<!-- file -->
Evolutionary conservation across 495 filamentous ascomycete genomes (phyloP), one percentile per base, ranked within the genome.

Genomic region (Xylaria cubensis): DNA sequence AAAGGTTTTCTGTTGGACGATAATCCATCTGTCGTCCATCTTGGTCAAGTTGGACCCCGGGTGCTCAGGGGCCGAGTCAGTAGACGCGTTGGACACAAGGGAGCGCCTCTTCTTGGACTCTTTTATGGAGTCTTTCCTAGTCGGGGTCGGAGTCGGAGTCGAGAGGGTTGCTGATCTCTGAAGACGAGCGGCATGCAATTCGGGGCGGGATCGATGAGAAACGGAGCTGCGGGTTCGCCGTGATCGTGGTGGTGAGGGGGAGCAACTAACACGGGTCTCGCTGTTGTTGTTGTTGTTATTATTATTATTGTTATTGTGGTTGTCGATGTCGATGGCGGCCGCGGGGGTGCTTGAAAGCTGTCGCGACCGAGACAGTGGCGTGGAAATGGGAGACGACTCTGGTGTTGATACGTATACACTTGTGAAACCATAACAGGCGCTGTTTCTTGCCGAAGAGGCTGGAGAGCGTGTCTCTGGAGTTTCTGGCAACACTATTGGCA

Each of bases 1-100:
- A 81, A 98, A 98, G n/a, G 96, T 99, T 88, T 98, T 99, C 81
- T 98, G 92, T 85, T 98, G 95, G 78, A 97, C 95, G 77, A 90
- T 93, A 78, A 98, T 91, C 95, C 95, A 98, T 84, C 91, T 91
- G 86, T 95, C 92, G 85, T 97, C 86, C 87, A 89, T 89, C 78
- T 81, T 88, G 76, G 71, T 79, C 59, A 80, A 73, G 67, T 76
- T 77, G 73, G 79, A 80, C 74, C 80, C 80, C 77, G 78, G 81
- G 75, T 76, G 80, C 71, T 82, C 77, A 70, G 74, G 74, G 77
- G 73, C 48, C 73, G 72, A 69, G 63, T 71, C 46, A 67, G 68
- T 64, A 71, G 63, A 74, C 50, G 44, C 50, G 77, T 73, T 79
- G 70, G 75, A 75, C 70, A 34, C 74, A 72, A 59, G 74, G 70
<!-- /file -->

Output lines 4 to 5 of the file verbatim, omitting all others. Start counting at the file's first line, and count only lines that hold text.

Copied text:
- A 81, A 98, A 98, G n/a, G 96, T 99, T 88, T 98, T 99, C 81
- T 98, G 92, T 85, T 98, G 95, G 78, A 97, C 95, G 77, A 90